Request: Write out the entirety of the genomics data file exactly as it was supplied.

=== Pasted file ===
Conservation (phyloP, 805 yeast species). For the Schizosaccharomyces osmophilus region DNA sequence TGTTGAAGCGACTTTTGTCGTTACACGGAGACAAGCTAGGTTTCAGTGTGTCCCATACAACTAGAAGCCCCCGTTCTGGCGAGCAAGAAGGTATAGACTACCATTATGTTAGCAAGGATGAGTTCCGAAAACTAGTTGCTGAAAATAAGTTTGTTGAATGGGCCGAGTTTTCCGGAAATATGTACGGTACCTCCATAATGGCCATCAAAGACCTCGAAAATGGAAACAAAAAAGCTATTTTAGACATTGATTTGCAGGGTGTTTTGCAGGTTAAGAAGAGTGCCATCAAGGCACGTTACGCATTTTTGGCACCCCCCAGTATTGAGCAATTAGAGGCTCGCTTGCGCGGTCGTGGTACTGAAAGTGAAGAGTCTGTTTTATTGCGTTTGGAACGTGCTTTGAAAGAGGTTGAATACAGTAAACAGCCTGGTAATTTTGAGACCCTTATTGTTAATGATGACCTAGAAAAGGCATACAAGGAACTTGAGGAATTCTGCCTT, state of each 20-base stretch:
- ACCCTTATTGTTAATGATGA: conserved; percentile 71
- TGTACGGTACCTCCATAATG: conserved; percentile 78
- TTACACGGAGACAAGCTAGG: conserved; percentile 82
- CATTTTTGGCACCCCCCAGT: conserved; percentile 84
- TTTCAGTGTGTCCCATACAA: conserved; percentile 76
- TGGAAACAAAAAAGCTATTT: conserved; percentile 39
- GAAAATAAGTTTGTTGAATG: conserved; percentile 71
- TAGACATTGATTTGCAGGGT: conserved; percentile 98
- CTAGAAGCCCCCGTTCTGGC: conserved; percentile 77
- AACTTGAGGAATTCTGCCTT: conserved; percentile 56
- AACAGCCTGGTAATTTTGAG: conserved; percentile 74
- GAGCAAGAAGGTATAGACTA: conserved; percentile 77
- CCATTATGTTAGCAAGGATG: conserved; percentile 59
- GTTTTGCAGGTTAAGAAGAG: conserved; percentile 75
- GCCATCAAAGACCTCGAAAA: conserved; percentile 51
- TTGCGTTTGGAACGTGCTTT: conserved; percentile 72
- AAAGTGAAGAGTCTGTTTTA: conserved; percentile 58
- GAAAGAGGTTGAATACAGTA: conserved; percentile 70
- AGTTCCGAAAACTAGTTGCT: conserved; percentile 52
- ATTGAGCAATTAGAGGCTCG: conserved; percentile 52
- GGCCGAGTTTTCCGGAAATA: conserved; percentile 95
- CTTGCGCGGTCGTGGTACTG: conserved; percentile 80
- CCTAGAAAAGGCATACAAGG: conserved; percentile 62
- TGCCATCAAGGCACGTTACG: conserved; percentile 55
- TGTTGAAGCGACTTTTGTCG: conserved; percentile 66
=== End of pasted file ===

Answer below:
Conservation (phyloP, 805 yeast species). For the Schizosaccharomyces osmophilus region DNA sequence TGTTGAAGCGACTTTTGTCGTTACACGGAGACAAGCTAGGTTTCAGTGTGTCCCATACAACTAGAAGCCCCCGTTCTGGCGAGCAAGAAGGTATAGACTACCATTATGTTAGCAAGGATGAGTTCCGAAAACTAGTTGCTGAAAATAAGTTTGTTGAATGGGCCGAGTTTTCCGGAAATATGTACGGTACCTCCATAATGGCCATCAAAGACCTCGAAAATGGAAACAAAAAAGCTATTTTAGACATTGATTTGCAGGGTGTTTTGCAGGTTAAGAAGAGTGCCATCAAGGCACGTTACGCATTTTTGGCACCCCCCAGTATTGAGCAATTAGAGGCTCGCTTGCGCGGTCGTGGTACTGAAAGTGAAGAGTCTGTTTTATTGCGTTTGGAACGTGCTTTGAAAGAGGTTGAATACAGTAAACAGCCTGGTAATTTTGAGACCCTTATTGTTAATGATGACCTAGAAAAGGCATACAAGGAACTTGAGGAATTCTGCCTT, state of each 20-base stretch:
- ACCCTTATTGTTAATGATGA: conserved; percentile 71
- TGTACGGTACCTCCATAATG: conserved; percentile 78
- TTACACGGAGACAAGCTAGG: conserved; percentile 82
- CATTTTTGGCACCCCCCAGT: conserved; percentile 84
- TTTCAGTGTGTCCCATACAA: conserved; percentile 76
- TGGAAACAAAAAAGCTATTT: conserved; percentile 39
- GAAAATAAGTTTGTTGAATG: conserved; percentile 71
- TAGACATTGATTTGCAGGGT: conserved; percentile 98
- CTAGAAGCCCCCGTTCTGGC: conserved; percentile 77
- AACTTGAGGAATTCTGCCTT: conserved; percentile 56
- AACAGCCTGGTAATTTTGAG: conserved; percentile 74
- GAGCAAGAAGGTATAGACTA: conserved; percentile 77
- CCATTATGTTAGCAAGGATG: conserved; percentile 59
- GTTTTGCAGGTTAAGAAGAG: conserved; percentile 75
- GCCATCAAAGACCTCGAAAA: conserved; percentile 51
- TTGCGTTTGGAACGTGCTTT: conserved; percentile 72
- AAAGTGAAGAGTCTGTTTTA: conserved; percentile 58
- GAAAGAGGTTGAATACAGTA: conserved; percentile 70
- AGTTCCGAAAACTAGTTGCT: conserved; percentile 52
- ATTGAGCAATTAGAGGCTCG: conserved; percentile 52
- GGCCGAGTTTTCCGGAAATA: conserved; percentile 95
- CTTGCGCGGTCGTGGTACTG: conserved; percentile 80
- CCTAGAAAAGGCATACAAGG: conserved; percentile 62
- TGCCATCAAGGCACGTTACG: conserved; percentile 55
- TGTTGAAGCGACTTTTGTCG: conserved; percentile 66